While I'm on the subject of the case, I understand that it is overall a pretty well-made system, but the huge cover over the CPU and motherboard just looks fugly if you ask me. Yeah, it works, but it sure ain't gonna win a beauty contest! Also, the 460W power supply is a nice addition. Too bad it's a proprietary Dell design, I'm sure, so if it goes out and your warranty is expired, you'll be spent ordering a replacement from Dell for $200 or so. (Unfortunately, this probably isn't exaggerating!) And WHY IN TARNATION DID THEY PUT THE POWER SUPPLY ON THE BOTTOM!? Oh, wait, there's no tweaking, so you don't need to worry about heat... but *still*, it's just odd. I mean, the PS creates a LOT of heat, heat rises.... Stupid.

    Finally, did I mention that Dell systems are PROPRIETARY? It's not a big deal now, when you buy the system and it's all new and happy. But three or four years down the road, when parts start having issues and the warranty is gone, what are you going to do? I've seen proprietary Dell motherboards for old Pentium II systems that will still cost you over $200! And since the power supply, case, and motherboard are all proprietary as well, you're stuck either paying Dell a premium for service, or else you have to buy a new case, power supply, and motherboard should any of these fail after the warranty. DO NOT DISCOUNT THIS COST!!!

    Now, with all of my complaints about that out of the way, let me address the benchmarks. Gee... scores seem to be all over the place. Wonder why? Well, my guess is that it's due to bottlenecks that the various benchmarks stress. Common bottlenecks include the memory subsystem (Quake 3 is notorious for stressing this!), hard drives, graphics card, and of course all of these at the same time, in varying degrees.

    So it set a new high in Content Creation? No big surprise, since the benchmark is heavily influenced by hard drive speeds, and the striped SATA array is certainly up to snuff. Several of the other benchmarks depend on hard drive speeds to varying degrees, and when this is the case, the Dell gets a boost relative to the other contestants.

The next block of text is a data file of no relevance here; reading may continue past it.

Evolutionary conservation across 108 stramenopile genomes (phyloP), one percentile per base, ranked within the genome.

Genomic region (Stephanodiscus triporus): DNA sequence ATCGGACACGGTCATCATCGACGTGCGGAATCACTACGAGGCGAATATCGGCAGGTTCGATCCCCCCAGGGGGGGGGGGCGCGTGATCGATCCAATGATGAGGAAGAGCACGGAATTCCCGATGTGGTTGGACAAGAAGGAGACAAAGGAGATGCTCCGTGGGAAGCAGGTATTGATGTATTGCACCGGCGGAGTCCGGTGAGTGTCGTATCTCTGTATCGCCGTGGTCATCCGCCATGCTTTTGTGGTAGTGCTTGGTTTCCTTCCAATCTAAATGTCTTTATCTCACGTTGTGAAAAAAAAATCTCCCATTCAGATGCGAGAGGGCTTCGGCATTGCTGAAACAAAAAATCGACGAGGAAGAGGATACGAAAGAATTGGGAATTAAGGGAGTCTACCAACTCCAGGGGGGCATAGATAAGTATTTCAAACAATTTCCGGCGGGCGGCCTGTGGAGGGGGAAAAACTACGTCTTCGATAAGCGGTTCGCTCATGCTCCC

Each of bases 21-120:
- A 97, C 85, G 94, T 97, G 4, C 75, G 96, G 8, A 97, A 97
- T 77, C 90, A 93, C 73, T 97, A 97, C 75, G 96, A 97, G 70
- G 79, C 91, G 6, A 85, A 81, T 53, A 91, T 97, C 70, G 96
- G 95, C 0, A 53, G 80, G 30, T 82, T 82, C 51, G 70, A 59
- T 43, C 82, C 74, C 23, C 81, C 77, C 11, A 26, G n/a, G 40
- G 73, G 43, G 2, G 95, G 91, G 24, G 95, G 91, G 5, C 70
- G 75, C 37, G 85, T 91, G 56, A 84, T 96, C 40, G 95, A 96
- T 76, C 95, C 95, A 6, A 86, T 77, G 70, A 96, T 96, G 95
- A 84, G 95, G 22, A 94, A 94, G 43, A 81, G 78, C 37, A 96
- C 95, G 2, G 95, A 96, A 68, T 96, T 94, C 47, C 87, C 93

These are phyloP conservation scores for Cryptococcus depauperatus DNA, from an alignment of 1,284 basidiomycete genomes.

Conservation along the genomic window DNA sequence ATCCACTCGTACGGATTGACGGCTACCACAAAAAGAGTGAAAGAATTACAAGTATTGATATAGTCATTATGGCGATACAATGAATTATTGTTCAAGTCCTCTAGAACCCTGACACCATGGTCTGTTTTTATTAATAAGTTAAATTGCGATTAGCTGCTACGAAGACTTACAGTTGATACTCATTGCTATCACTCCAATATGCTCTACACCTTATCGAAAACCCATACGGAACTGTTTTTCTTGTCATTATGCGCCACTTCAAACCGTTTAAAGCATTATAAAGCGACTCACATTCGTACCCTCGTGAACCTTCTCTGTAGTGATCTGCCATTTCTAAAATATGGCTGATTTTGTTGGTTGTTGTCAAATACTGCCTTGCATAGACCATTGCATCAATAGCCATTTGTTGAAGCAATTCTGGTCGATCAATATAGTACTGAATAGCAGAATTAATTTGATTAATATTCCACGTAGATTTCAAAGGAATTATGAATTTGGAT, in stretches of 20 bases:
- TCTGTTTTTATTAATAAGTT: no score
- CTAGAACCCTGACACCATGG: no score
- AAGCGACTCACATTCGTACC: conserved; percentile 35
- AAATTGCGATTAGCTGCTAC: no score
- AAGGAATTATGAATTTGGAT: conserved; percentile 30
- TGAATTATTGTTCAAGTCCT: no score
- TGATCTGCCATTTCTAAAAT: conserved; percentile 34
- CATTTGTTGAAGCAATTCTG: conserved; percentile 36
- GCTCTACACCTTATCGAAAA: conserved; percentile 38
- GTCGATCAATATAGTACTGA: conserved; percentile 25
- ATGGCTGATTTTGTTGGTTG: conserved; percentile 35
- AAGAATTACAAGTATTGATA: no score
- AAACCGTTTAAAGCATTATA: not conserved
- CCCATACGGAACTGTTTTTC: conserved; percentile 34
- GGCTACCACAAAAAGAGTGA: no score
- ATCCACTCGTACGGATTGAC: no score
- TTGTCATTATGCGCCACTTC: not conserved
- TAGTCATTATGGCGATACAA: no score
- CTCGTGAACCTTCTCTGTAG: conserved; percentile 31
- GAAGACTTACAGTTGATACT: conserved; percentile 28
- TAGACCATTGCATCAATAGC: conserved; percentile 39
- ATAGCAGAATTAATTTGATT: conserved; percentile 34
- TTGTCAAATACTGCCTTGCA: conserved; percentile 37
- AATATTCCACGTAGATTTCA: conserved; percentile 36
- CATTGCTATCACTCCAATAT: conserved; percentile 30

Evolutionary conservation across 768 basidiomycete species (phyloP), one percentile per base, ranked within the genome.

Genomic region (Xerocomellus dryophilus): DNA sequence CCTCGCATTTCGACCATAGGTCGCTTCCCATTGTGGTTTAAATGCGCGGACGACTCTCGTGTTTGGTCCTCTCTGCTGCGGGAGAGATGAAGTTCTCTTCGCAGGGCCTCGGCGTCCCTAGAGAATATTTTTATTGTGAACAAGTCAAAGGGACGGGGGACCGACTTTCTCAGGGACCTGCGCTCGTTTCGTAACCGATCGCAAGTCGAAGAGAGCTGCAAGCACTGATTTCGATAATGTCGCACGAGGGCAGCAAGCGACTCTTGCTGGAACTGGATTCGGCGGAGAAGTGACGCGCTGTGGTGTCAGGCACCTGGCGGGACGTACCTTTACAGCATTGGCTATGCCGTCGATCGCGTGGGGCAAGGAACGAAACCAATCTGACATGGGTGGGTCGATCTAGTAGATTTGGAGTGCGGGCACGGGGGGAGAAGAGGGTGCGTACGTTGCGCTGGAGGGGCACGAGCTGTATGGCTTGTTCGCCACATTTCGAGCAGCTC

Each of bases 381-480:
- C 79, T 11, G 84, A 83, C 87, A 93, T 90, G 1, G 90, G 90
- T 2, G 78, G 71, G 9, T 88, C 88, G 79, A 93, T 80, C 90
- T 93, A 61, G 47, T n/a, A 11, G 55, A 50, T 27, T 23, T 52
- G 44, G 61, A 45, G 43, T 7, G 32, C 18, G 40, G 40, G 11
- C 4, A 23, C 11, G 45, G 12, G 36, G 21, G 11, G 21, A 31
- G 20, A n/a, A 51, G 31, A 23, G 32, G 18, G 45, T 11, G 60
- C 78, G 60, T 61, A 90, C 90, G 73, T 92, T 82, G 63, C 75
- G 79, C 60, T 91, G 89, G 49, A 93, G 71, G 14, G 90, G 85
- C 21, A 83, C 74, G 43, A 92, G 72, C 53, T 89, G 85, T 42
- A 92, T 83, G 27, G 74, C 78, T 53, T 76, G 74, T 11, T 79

How about the low gaming scores and low workstation scores? Check those 3-3-3-8 memory timings out! There is no such thing as "optimizing" a P4 i875 system to run best at 3-3-3-8 timings. The P4 is more forgiving of slower timings than other processors, but lower will ALWAYS be better, or at least no worse. And knowing Dell, the system is probably really running on a 198.5 MHz bus or something, "just to be safe" - basically, the opposite philosophy of Asus and Abit and such.

    But what about the areas that the system excels at that CAN'T be attributed to the hard drive array? Well, it DOES have the fastest graphics card around, the 9800XT. That's why some games and some workstation benchmarks score really well. Not all games stress the memory like Quake 3. Aquamark 3 most certainly doesn't care much about memory speeds in comparison to its desire for a fast CPU and graphics card. But a slow memory subsystem will usually hurt games that are highly optimized. (I think most would agree that Quake engine games and Unreal games tend to be very well optimized, whereas 3DMark and Aquamark and some of the other "eye candy" benchmarks aren't written as well, so they stress the CPU or graphics card more.)

    Anyway, the overall impression of this system for any but the most hardware impared HAS to be negative. This is a GAMING machine, and yet the only games that it won at, even with it's graphics card advantage, are Aquamark3 and X2. Wait... those aren't even games (yet). Yeah, the 20" LCD display would be pretty nice to have, if you've got the cash. But the only reason to get this over a REAL gaming machine - built by Falcon Northwest, Voodoo, Alienware, or some other company - is that you're too damn chicken to buy anything that isn't made by the same company that provides your "Easy as Hell" work computers.

    That's my story, and I'm sticking to it.
    Reply
  • Pumpkinierre - Friday, November 14, 2003 - link

    Interesting setup- a coupla questions:
    1)Does Windows XP home ed. support Hyperthreading? (I know it doesnt support SMP)
    2)Was there a CPU temperature monitor and if so did you get a squiz at it, at idle and during the benchmarks? I'm interested in that cooling extraction system.
    Reply
  • TheInvincibleMustard - Friday, November 14, 2003 - link

    And I ask again, is it so hard to somehow highlight the product being tested in the scoring tables? I cannot imagine it's that hard to "paint" that bar graphic red while all the rest are blue ...

    Aside from that, did Dell offer any reasons for the discrepancies that showed up throughout the testings? Or have you not heard back from them yet?
    Reply